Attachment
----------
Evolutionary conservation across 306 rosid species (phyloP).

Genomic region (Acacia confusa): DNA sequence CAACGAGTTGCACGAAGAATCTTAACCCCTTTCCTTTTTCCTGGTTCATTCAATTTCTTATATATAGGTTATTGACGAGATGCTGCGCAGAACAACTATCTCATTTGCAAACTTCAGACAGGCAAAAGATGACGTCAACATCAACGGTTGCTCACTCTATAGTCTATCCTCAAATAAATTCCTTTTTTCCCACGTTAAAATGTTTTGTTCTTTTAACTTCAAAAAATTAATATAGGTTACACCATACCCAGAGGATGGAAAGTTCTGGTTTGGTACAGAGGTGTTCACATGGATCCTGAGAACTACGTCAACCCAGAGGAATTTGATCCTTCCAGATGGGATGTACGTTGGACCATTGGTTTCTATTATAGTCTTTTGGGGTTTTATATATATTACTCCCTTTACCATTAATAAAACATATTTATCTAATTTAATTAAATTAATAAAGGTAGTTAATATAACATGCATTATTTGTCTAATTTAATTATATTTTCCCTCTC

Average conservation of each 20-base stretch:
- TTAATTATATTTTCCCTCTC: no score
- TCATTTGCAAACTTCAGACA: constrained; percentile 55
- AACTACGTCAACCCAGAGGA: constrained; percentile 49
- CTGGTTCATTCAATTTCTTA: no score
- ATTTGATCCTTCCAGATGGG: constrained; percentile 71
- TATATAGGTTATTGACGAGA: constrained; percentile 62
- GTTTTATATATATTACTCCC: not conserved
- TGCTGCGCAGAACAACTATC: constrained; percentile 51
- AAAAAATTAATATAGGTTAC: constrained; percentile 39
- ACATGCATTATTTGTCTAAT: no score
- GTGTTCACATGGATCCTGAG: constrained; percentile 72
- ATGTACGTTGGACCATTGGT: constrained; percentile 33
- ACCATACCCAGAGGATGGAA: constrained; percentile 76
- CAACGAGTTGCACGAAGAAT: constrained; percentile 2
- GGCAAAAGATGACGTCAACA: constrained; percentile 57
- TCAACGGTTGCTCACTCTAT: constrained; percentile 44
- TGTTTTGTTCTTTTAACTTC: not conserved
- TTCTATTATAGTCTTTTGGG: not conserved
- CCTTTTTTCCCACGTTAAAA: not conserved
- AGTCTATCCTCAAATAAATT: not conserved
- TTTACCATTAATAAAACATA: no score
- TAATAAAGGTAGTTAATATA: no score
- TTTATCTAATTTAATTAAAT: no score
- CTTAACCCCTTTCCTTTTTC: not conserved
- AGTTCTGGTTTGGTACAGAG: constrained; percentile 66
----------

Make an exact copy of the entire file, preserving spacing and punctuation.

Evolutionary conservation across 306 rosid species (phyloP).

Genomic region (Acacia confusa): DNA sequence CAACGAGTTGCACGAAGAATCTTAACCCCTTTCCTTTTTCCTGGTTCATTCAATTTCTTATATATAGGTTATTGACGAGATGCTGCGCAGAACAACTATCTCATTTGCAAACTTCAGACAGGCAAAAGATGACGTCAACATCAACGGTTGCTCACTCTATAGTCTATCCTCAAATAAATTCCTTTTTTCCCACGTTAAAATGTTTTGTTCTTTTAACTTCAAAAAATTAATATAGGTTACACCATACCCAGAGGATGGAAAGTTCTGGTTTGGTACAGAGGTGTTCACATGGATCCTGAGAACTACGTCAACCCAGAGGAATTTGATCCTTCCAGATGGGATGTACGTTGGACCATTGGTTTCTATTATAGTCTTTTGGGGTTTTATATATATTACTCCCTTTACCATTAATAAAACATATTTATCTAATTTAATTAAATTAATAAAGGTAGTTAATATAACATGCATTATTTGTCTAATTTAATTATATTTTCCCTCTC

Average conservation of each 20-base stretch:
- TTAATTATATTTTCCCTCTC: no score
- TCATTTGCAAACTTCAGACA: constrained; percentile 55
- AACTACGTCAACCCAGAGGA: constrained; percentile 49
- CTGGTTCATTCAATTTCTTA: no score
- ATTTGATCCTTCCAGATGGG: constrained; percentile 71
- TATATAGGTTATTGACGAGA: constrained; percentile 62
- GTTTTATATATATTACTCCC: not conserved
- TGCTGCGCAGAACAACTATC: constrained; percentile 51
- AAAAAATTAATATAGGTTAC: constrained; percentile 39
- ACATGCATTATTTGTCTAAT: no score
- GTGTTCACATGGATCCTGAG: constrained; percentile 72
- ATGTACGTTGGACCATTGGT: constrained; percentile 33
- ACCATACCCAGAGGATGGAA: constrained; percentile 76
- CAACGAGTTGCACGAAGAAT: constrained; percentile 2
- GGCAAAAGATGACGTCAACA: constrained; percentile 57
- TCAACGGTTGCTCACTCTAT: constrained; percentile 44
- TGTTTTGTTCTTTTAACTTC: not conserved
- TTCTATTATAGTCTTTTGGG: not conserved
- CCTTTTTTCCCACGTTAAAA: not conserved
- AGTCTATCCTCAAATAAATT: not conserved
- TTTACCATTAATAAAACATA: no score
- TAATAAAGGTAGTTAATATA: no score
- TTTATCTAATTTAATTAAAT: no score
- CTTAACCCCTTTCCTTTTTC: not conserved
- AGTTCTGGTTTGGTACAGAG: constrained; percentile 66